Warrants issued for postal carrier who allegedly made up robbery attempt

Published 5:31 pm Tuesday, September 10, 2019

Warrants have been issued for a postal carrier who is accused of fabricating a robbery attempt.

Thomas Cook, 25, of Newnan, admitted to investigators with the United States Postal Inspection Service that he made up a robbery attempt on Aug. 28 on the 100 block of Woodchase Drive, according to a press release from the LaGrange Police Department. Warrants have been issued for the arrest of Cook for false report of a crime and false statements and writings.

On Aug. 28 around 2:20 p.m., Cook allegedly told police he was approached by a white male wearing a dark blue t-shirt, blue jeans and white tennis shoes who was standing at the end of a driveway. He said the male produced a pocket knife and demanded that he exit the vehicle so he could steal items inside, according to the press release.

Cook said he drove off without complying but was cut on his left forearm.

The LPD’s Criminal Investigations Section was notified and began an investigation into the incident. The LaGrange Police Department’s K-9 unit responded and attempted to track the attacker but was unsuccessful. Officers and detectives completed a canvass of the surrounding residence, which did not reveal any information relative to the reported crime.

On Tuesday, Cook admitted he made up the incident to investigators. Sgt. William Nelson with the LPD said Cook was reportedly behind on some of his work and might’ve been looking to be reassigned.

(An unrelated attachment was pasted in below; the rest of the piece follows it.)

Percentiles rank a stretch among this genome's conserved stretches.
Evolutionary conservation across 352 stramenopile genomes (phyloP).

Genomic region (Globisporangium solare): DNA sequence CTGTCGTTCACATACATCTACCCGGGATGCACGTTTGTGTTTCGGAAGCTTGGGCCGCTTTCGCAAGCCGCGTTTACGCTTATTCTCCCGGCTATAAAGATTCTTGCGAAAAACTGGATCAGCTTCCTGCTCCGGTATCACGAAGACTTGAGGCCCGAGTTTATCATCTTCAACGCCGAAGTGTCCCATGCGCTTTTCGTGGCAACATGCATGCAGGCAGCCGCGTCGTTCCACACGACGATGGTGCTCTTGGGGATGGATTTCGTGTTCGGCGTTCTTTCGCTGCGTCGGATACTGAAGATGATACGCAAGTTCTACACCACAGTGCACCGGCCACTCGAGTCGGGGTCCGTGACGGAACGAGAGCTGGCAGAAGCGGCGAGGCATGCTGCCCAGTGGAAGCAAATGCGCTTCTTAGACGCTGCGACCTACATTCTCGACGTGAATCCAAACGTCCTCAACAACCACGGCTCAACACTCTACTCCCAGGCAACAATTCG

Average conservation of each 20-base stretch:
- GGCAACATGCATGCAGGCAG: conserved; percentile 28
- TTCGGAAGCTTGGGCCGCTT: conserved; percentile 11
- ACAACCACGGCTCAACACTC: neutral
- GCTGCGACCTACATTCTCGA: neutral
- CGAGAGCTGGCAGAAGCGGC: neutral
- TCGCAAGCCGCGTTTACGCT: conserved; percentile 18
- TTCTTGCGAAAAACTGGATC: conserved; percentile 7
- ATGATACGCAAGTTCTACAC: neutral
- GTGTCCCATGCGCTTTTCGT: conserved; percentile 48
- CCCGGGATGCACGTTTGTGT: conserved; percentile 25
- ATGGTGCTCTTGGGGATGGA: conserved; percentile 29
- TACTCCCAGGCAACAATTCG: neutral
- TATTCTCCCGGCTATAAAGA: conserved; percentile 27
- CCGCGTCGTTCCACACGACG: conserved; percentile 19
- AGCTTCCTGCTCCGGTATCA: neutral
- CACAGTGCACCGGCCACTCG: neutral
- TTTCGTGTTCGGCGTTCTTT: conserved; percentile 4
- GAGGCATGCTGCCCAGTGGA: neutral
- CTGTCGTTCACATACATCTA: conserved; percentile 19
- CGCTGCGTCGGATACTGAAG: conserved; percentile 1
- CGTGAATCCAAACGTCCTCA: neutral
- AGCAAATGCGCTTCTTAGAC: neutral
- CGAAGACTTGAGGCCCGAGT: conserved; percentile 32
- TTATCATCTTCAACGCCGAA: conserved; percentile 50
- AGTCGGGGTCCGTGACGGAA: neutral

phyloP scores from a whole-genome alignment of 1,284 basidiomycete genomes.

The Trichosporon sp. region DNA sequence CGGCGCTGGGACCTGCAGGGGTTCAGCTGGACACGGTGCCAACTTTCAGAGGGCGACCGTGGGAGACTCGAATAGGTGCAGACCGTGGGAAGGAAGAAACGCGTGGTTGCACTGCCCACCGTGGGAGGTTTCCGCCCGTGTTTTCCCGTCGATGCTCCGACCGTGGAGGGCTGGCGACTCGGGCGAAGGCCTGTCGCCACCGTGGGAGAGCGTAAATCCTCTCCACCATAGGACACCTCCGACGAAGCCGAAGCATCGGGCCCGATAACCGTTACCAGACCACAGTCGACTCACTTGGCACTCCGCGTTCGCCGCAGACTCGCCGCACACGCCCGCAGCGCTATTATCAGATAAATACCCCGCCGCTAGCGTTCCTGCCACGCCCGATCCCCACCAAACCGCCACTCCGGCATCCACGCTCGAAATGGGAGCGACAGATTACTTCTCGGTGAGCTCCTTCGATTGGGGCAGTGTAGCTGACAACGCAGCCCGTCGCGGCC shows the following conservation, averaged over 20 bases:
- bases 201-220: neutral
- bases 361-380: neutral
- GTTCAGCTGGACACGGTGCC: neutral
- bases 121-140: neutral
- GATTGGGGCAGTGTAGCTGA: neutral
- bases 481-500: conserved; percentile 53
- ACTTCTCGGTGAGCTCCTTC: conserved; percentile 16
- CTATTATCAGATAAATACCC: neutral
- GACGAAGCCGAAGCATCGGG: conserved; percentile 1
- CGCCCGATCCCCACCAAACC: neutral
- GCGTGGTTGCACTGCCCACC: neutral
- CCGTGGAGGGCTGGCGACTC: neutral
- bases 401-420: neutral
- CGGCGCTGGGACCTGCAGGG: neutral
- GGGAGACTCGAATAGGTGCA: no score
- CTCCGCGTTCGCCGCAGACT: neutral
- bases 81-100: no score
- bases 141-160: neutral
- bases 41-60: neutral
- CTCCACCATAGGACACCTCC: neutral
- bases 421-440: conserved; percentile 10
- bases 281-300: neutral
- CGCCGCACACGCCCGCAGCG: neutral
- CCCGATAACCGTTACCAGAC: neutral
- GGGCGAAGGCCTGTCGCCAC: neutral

Nelson said the false report of a crime ties up a lot of police resources that could be used investigating real crimes.

“In a situation like this, for one person that makes a false report, you can end up with 20 to 30 individuals working in some capacity on it for extended periods of time,” Nelson said. “And one step past that, it’s not just the number of resources it takes to work it. It’s the absolute fear that it strikes in the people that live in these neighborhoods that they expect to be safe.”

There were additional resources tied up in this case with the U.S. Postal Service investigating as well, which is the norm for any incident involving a postal carrier.

The United States Postal Inspection Service had Cook describe the suspect and created a rendering of the suspect, which was passed out around the Woodchase Drive area, Nelson said.

“[The United States Postal Inspection Service] brought in all their resources immediately and had him sit down and describe this individual,” Nelson said. “They made a rendering that they passed out and apparently he fabricated every bit of it.”

Nelson said false report of a crime is a misdemeanor that if convicted can lead to a fine of up to $1,000 and up to a year in jail. False statements and writing are felonies and upon conviction can include up to a $1,000 fine and one to five years in jail.